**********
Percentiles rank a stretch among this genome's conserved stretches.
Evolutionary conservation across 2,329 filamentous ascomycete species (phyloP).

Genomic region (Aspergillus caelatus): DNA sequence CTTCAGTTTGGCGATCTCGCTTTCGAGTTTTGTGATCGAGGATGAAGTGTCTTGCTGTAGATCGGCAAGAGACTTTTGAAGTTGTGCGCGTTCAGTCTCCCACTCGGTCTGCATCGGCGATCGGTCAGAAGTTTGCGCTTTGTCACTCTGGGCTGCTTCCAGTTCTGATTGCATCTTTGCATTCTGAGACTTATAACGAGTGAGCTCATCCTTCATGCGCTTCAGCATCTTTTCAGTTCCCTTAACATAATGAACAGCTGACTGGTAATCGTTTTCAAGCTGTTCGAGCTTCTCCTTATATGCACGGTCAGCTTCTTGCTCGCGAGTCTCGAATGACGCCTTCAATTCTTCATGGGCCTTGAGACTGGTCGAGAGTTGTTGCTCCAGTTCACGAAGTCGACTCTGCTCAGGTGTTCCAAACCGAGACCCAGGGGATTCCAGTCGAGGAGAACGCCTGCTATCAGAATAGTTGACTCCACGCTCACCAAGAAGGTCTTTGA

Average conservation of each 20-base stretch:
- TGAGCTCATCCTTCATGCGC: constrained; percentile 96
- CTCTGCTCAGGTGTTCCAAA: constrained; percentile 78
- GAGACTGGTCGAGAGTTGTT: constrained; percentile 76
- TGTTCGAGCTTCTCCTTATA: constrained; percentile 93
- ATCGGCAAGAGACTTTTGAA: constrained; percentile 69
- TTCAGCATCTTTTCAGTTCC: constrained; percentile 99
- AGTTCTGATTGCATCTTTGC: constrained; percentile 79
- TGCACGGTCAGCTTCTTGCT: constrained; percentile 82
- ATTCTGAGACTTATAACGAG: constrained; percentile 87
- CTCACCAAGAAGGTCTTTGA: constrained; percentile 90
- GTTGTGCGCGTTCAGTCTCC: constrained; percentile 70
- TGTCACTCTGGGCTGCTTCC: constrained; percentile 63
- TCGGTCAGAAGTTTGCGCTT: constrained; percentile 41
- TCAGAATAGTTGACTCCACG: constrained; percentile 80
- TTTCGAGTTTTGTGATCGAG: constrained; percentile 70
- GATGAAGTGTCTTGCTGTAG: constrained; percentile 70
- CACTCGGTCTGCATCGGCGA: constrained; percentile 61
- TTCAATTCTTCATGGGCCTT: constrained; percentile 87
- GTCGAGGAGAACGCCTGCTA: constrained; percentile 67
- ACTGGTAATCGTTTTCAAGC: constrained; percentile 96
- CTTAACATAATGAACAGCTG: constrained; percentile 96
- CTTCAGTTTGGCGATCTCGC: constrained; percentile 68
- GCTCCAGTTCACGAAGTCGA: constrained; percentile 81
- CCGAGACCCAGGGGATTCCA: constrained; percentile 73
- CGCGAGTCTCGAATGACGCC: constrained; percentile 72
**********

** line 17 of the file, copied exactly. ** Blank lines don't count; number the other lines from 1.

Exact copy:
- TCGGTCAGAAGTTTGCGCTT: constrained; percentile 41